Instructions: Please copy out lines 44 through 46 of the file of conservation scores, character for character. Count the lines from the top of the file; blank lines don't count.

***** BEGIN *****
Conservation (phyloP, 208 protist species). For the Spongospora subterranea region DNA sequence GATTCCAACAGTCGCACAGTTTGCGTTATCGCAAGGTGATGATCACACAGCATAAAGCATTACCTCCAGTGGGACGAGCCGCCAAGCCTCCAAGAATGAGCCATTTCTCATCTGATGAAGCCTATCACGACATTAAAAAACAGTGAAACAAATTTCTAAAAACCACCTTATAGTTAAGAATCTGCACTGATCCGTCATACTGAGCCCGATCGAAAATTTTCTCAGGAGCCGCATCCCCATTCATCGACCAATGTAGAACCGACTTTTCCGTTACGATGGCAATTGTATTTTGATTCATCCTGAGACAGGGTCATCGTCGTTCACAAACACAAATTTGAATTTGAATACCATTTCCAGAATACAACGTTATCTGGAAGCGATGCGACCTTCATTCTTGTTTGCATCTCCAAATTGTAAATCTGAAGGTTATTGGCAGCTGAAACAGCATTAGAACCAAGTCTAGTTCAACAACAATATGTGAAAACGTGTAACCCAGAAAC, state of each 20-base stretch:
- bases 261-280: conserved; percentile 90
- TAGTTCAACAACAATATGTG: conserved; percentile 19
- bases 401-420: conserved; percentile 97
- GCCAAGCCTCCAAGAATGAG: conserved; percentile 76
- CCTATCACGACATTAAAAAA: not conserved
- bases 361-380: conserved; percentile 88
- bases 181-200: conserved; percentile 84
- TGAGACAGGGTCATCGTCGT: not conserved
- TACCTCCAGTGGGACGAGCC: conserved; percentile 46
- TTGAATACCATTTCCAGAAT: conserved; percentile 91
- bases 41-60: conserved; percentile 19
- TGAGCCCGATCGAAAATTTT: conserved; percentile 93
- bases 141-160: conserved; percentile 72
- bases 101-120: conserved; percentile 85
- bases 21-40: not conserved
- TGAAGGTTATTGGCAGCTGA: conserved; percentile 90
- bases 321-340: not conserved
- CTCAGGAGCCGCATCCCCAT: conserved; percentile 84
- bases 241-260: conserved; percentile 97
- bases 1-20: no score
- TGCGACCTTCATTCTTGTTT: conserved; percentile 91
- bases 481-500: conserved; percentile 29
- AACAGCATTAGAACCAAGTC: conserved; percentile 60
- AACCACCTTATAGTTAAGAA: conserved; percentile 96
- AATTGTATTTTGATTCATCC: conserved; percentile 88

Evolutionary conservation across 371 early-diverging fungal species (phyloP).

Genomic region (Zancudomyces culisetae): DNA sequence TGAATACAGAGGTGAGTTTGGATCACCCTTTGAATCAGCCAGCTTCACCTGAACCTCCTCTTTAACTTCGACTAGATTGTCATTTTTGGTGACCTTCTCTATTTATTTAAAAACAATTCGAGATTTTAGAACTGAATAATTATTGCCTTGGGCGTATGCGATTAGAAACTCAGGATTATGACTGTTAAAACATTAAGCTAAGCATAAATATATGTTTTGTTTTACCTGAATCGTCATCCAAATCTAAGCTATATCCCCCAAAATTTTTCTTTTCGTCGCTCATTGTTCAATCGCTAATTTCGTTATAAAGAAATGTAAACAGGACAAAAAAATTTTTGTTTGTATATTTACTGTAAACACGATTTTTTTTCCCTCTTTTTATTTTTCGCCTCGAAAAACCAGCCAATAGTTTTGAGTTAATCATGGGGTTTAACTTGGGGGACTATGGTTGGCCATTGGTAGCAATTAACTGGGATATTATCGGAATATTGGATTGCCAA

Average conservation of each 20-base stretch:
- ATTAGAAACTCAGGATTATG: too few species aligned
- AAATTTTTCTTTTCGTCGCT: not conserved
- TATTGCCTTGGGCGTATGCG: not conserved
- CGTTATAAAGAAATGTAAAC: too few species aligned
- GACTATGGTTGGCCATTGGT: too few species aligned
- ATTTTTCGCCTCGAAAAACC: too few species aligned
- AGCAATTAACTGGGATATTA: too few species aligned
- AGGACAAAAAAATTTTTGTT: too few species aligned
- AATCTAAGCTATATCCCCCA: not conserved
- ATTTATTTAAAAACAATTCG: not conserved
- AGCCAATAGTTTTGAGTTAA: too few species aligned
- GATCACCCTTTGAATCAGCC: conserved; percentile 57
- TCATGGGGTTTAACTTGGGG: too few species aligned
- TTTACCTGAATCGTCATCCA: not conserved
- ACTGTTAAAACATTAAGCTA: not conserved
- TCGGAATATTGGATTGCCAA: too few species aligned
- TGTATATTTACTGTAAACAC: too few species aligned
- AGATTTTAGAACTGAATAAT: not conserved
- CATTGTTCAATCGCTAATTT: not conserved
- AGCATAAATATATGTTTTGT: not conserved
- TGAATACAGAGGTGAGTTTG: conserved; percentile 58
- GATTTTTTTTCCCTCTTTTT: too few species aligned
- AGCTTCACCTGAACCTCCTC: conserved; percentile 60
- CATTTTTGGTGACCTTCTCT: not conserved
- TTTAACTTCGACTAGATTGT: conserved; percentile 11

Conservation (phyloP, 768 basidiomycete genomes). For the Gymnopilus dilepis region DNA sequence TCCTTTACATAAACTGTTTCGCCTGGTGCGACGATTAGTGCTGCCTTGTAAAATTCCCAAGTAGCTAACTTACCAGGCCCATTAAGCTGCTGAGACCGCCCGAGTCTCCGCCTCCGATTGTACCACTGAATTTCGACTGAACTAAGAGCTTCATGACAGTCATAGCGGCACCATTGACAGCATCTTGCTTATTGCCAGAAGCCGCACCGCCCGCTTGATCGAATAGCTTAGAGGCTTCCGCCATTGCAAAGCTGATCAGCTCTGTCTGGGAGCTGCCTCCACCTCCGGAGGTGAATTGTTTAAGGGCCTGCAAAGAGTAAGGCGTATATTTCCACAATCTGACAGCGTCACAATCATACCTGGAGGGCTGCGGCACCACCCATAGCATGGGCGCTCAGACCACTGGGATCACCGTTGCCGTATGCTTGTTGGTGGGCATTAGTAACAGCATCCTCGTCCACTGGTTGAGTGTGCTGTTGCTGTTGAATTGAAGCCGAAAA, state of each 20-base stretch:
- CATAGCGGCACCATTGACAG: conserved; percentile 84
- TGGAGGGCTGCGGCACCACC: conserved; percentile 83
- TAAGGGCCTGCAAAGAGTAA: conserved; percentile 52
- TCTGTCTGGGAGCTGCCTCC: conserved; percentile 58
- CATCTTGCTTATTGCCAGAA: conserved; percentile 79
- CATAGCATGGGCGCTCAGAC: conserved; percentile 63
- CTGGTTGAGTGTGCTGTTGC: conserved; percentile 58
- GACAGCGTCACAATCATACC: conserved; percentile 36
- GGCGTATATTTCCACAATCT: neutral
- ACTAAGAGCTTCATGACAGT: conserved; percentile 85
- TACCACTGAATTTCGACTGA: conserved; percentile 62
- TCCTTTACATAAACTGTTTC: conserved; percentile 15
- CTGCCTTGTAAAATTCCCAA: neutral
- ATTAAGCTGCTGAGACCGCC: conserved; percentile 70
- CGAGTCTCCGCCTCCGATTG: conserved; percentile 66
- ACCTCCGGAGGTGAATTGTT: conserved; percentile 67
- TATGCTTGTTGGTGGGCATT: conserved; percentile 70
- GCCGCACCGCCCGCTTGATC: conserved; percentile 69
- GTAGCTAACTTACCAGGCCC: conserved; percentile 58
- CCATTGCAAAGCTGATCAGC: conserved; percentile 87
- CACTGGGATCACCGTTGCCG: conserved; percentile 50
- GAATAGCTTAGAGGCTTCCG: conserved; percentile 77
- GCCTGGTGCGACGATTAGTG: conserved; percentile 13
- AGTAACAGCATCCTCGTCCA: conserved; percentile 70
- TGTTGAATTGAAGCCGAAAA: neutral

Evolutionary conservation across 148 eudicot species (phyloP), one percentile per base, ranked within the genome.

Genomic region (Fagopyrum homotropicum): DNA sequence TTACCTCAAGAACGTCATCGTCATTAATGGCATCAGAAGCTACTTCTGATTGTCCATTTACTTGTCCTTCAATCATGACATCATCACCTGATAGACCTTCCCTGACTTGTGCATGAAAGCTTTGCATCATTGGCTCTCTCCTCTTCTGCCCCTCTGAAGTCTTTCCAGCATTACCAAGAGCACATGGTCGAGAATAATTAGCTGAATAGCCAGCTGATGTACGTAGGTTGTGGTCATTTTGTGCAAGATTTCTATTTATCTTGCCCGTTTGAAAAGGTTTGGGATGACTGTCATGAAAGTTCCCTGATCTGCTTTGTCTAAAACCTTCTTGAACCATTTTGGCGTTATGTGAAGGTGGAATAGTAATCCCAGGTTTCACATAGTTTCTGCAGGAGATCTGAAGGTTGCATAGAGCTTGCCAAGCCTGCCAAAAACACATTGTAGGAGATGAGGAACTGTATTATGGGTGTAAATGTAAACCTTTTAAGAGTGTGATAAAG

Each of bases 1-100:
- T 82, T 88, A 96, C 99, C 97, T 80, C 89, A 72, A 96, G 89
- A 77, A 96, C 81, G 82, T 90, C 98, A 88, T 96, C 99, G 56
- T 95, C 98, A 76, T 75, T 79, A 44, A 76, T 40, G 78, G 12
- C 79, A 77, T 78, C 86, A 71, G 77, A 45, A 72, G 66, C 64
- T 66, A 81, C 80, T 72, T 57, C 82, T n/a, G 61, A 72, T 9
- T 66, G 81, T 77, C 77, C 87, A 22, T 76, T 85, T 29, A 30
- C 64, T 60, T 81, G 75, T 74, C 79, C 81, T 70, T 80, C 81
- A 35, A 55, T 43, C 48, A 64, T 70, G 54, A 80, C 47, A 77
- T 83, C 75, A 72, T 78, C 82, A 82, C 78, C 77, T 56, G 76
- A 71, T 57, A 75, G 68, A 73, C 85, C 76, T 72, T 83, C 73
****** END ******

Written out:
- ACTGTTAAAACATTAAGCTA: not conserved
- TCGGAATATTGGATTGCCAA: too few species aligned
- TGTATATTTACTGTAAACAC: too few species aligned